Prior to our daughter receiving a diagnosis, we were not too sure what was happening. After my wife and I learned our daughter had AADC deficiency, we began researching potential complications and issues we should note. Our doctor even alerted us to aspiration. Although we quickly learned a lot about aspiration and were diligent to prevent it, our daughter was still admitted to the pediatric ICU for five days due to a severe lung infection caused by aspiration.

We almost lost our daughter. So what went wrong? How did this happen? We were so careful during feedings, and provided only a liquid diet.

We didn’t realize that even though the feeding process might be over, digestion was not. Aspiration can happen during or after feeding. What we do as caregivers during feeding is just as important as what we do after it. Talking with our pediatrician, we learned two necessary steps to reduce future incidences.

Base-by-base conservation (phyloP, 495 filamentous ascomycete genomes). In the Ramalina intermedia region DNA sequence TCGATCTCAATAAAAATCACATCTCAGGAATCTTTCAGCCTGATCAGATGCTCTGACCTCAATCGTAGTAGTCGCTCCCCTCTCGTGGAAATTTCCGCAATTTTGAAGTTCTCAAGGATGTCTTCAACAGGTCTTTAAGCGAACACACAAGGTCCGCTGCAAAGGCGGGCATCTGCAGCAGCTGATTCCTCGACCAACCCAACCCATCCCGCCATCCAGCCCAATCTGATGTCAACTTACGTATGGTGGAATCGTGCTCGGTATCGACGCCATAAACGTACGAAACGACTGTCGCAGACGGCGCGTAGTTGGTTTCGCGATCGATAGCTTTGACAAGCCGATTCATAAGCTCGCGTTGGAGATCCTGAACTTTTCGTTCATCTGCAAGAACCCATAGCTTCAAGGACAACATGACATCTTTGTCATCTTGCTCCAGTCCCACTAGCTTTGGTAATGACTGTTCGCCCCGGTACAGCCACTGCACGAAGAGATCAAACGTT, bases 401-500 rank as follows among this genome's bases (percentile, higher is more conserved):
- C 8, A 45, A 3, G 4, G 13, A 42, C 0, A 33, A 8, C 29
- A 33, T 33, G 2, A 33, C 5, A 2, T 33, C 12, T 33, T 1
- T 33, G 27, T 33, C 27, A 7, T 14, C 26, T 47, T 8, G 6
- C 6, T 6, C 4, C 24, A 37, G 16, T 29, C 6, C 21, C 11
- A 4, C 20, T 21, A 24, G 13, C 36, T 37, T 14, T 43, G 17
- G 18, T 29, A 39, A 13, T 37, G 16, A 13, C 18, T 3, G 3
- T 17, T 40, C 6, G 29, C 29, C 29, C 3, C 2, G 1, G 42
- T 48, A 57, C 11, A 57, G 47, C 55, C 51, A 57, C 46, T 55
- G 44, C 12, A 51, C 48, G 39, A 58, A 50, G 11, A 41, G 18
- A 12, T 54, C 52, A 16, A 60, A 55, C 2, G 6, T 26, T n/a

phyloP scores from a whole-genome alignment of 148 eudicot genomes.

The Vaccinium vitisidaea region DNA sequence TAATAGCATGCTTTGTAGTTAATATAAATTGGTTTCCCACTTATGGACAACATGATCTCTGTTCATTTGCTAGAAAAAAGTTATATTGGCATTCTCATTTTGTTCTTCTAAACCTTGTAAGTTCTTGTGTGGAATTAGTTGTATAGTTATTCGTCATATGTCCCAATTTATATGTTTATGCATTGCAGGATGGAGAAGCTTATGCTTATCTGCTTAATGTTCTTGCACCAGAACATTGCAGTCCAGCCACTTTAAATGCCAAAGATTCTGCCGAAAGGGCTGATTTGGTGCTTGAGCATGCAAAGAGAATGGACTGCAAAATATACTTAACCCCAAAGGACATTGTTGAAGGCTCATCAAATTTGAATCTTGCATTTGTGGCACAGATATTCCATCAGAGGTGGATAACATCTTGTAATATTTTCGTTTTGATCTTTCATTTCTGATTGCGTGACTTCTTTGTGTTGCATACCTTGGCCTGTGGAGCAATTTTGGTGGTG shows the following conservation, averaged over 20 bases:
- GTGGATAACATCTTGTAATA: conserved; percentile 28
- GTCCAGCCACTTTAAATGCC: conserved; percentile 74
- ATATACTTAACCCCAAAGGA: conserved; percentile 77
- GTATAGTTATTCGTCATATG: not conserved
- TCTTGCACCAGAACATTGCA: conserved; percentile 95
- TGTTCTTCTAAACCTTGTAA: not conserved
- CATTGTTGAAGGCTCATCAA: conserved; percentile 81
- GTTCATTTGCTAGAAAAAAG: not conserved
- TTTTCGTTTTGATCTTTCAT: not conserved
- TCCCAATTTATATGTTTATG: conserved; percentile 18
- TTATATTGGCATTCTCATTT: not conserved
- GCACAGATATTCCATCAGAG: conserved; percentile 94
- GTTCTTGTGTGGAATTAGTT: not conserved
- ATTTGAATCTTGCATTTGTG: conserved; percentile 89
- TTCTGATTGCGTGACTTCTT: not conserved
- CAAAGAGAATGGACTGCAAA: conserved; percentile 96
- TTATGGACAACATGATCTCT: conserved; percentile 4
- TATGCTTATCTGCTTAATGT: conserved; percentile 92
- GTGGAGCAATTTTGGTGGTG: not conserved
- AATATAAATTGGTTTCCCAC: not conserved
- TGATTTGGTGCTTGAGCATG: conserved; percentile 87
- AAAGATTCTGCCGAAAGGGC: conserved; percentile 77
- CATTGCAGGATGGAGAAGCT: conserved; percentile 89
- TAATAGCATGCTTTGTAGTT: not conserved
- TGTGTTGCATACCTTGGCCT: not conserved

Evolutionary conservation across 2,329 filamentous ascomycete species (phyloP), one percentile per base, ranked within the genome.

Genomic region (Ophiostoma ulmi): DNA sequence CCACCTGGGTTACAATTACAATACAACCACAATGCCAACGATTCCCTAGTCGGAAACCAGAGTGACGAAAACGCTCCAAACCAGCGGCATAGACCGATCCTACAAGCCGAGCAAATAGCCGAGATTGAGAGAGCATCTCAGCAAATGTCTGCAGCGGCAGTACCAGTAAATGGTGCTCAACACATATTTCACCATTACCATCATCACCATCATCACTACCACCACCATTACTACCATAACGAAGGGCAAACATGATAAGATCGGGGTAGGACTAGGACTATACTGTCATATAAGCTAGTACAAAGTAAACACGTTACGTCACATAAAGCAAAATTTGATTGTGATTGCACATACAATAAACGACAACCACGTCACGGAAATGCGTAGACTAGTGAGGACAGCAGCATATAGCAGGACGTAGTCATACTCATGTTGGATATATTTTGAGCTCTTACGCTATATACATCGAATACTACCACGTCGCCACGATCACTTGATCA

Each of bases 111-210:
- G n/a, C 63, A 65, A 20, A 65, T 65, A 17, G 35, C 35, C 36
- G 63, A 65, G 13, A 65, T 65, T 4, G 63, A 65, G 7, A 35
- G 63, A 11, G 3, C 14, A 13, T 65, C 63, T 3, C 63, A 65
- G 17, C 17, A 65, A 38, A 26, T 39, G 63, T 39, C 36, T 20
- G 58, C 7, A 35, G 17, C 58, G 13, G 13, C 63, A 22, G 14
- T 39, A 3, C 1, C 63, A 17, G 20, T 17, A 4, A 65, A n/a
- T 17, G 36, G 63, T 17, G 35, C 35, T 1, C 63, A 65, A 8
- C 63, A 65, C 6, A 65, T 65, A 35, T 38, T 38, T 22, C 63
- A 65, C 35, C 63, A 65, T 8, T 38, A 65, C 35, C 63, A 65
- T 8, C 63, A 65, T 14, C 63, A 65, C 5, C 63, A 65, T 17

Proper Posture During Feeding and 30-Minutes After

Feeding is a difficult process. It required a team effort and would easily take an hour. During feeding, made the most of the time by working on occupational therapy and speech therapy goals. For example, we would use our hands to make our daughter feed herself. As we helped her to bring the food to her mouth, we waited for her to initiate the feeding process by opening and closing her mouth. This helped her become more aware and improve her feeding too.

Many children are on a feeding tube due to the difficulty associated with feeding. By all means, do what ever it takes to make sure your child is well nourished. However, we were determined to keep our daughter off a feeding tube. We didn’t want to risk her choking, but we wanted her to one day gain the independence to feed herself.

Feeding is difficult for some children because it is a very complex process that happens involuntary. The entire digestive process relies on the coordination of several muscles that happens instinctively for typical children. However, hypotonia, or low muscle tone, affects the muscles necessary for problem-free digestion.

To help with proper posture during feeding, we invested in a comfortable highchair that came with as much support as possible. Despite being the best purchase we could find, we still needed to provide additional support with neck pillows and rolled-up towels.